The “Affirmation of Commitments” (AoC) between the US government and ICANN remains untouched, Strickling noted many times. “We haven’t done anything to say the AoC need to be changed or modified – it remains in place throughout this process.”
But that “doesn’t mean we can’t talk about it – I expect [the IANA conversation] will segway into larger questions of accountability and transparency and how well the existing AoC operates.” But to be “crystal clear”, the IANA transition doesn’t mean that the AoC is “out of touch or past due. It can work and should still work. If you want to improve – go to it.”
The same questions repeatedly cropped up at the different sessions, eliciting the same broad responses…
The NTIA has the existing option of two, two-year extensions to the existing contract and is happy to use them if the community hasn’t reached agreement. The priority will always be the “security and stability of the Internet”.
Strickling repeatedly stressed however that there needs to be movement and he sidestepped a question about the impact of possible political changes in the president elections of 2016.
Both US government representatives were at pains to avoid giving a view one way or another but did note that after community input in 2012, that the current IANA contract requires separation of policy and administration of the IANA contract.
Strickling did ask aloud whether the economic argument for a structural separation of ICANN and IANA existed – was the benefit from separation worth the inefficiency it would create? But he noted this was a debate for the community to have.
There were repeated questions over what the US government would accept (and not accept) as a transition plan, often laced with the fear that ICANN would push its own preferred model.
In every case, Strickling stressed that any solution would have to be done in as transparent a way as possible, with the full inclusion of all in the Internet community and that the US government would only accept a proposal that was a proper consensus document.
“Everybody has a stake in that from ICANN management down to every organization or person who is part of this ecosystem. And so I think it behooves everyone to make sure that that’s happening every step of the way. And we won’t hesitate to give our view that we don’t see that happening.”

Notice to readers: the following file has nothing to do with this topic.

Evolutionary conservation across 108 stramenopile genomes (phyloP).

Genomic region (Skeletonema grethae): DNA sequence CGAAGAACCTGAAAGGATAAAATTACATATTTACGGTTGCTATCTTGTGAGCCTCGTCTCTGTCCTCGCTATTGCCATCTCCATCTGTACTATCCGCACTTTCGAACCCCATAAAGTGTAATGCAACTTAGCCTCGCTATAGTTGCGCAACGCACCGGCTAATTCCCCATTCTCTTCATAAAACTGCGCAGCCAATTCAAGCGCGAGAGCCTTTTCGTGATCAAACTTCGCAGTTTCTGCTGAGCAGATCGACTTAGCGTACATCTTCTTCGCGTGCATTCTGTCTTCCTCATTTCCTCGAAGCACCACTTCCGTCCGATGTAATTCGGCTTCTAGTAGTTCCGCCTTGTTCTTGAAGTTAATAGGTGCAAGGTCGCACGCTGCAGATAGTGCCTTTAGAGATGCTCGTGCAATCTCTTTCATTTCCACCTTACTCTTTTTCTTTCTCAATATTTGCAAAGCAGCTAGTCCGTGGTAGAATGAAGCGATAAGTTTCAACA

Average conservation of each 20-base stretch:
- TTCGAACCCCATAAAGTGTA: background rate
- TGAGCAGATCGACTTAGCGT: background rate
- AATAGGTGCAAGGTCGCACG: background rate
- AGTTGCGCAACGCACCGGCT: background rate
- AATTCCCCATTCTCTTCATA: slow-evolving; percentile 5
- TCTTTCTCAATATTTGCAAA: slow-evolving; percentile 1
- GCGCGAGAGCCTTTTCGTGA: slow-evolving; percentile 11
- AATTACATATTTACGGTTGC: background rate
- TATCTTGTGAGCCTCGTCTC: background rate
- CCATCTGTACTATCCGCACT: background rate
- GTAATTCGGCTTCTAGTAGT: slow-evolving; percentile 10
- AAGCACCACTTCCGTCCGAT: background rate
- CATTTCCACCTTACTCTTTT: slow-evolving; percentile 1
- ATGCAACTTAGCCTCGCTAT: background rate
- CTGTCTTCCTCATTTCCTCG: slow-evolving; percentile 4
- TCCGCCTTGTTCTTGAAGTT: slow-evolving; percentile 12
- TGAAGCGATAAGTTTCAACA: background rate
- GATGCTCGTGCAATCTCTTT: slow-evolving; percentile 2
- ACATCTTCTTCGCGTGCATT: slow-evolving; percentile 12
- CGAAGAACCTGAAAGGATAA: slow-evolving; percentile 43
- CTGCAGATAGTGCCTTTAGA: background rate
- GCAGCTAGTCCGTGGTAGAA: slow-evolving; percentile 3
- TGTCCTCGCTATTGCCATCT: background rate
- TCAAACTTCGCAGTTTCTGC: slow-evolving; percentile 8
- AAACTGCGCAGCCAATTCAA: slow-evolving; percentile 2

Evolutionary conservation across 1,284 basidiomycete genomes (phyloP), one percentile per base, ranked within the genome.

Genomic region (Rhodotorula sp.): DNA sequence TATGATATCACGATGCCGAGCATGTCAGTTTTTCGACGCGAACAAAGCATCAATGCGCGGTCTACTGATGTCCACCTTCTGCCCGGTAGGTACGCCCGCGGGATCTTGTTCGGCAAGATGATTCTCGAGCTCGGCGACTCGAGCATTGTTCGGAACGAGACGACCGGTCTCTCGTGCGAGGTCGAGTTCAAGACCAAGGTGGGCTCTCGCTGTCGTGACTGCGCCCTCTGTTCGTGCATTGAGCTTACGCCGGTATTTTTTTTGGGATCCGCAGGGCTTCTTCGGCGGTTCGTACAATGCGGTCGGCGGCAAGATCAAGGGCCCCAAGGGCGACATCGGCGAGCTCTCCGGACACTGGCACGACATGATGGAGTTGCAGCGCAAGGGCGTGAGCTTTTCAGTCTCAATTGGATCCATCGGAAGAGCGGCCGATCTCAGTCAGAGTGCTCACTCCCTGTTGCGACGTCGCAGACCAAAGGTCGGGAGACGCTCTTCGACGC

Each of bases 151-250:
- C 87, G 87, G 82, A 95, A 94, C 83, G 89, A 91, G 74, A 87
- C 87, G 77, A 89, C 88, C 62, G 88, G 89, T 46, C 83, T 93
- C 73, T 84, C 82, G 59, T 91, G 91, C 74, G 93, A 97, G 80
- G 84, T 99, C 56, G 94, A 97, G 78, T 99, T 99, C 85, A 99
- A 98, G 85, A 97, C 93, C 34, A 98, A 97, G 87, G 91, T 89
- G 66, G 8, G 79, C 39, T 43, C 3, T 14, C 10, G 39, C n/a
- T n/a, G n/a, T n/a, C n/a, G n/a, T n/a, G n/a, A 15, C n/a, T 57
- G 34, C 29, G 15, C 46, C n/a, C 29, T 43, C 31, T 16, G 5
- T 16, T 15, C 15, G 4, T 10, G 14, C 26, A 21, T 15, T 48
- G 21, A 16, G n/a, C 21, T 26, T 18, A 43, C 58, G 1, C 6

It was the community’s responsibility to make a lot of noise if it felt it wasn’t be listened to, Strickling said, noting that the US government will “continue to monitor” the process.
There were a number of questions about whether a new organization would need to be created in order to take over the current US government role. Strickling wouldn’t be drawn on the issue (if that it is the consensus plan, then so be it), but he did note that he could easily foresee a doing-away with the role altogether and a “machine-to-machine” automated process being introduced instead, removing altogether the role the US government has played for more than a decade.
Whenever you are grilled on all sides of a topic for several hours, it hard not to let the occasional interesting aside creep in. These are the most interesting from four days of IANA transition discussions:
A perennial figure of fun for Democrats in the United States, former vice-presidential pick Sarah Palin is renowned for making fervent political statements based on the slimmest of information.
Strickling couldn’t resist but point to a Facebook post by Palin as an example of the kind of misinformed domestic politics he faces back home.
“It’s absolutely an emerging item in the political debate in Washington. I mean just go look – Sarah Palin has made a Facebook post on this. Now I’m sure Sarah Palin is very well acquainted with the IANA functions. And I’m sure that, you know, if she wants to show up at an ICANN meeting or at Net Mundial to participate I’m sure she would be welcomed.
“But she’s expressing a viewpoint that is very troubling in terms of what we’re trying to accomplish here. And it’s all being done not because at the end of the day she cares one bit about the IANA functions or ICANN. I doubt that she could tell you what any of the letters in the acronym stand for. It’s all being done for political gain in the domestic politics in the US.”
Asked about the controversy at the WCIT conference in December 2012, an effort by some nations – particularly Russia – to pull the Internet under the auspices of the United Nations, and noting that the US government’s clearly stated position that IANA would not be given to an inter-governmental organization may not be popular, Strickling used a current diplomatic crisis to make his point.
“I can’t say for certain that some nation won’t attempt to bring it back… but there’s one that, you know, has got some issues in Crimea right now and maybe people won’t be too disposed to listen to them this time.”
Having been pressed repeatedly over what the US government would or would not accept as a transition plan, and having refused repeatedly to be drawn into giving any opinion, he was finally asked if there was any plan that the community could provide as a consensus document that he would not accept.
“Yeah – if you throw in the towel and say ‘let’s give it to the ITU’.”
Friday, 21 March
Sunday, 23 March
Tuesday, 25 March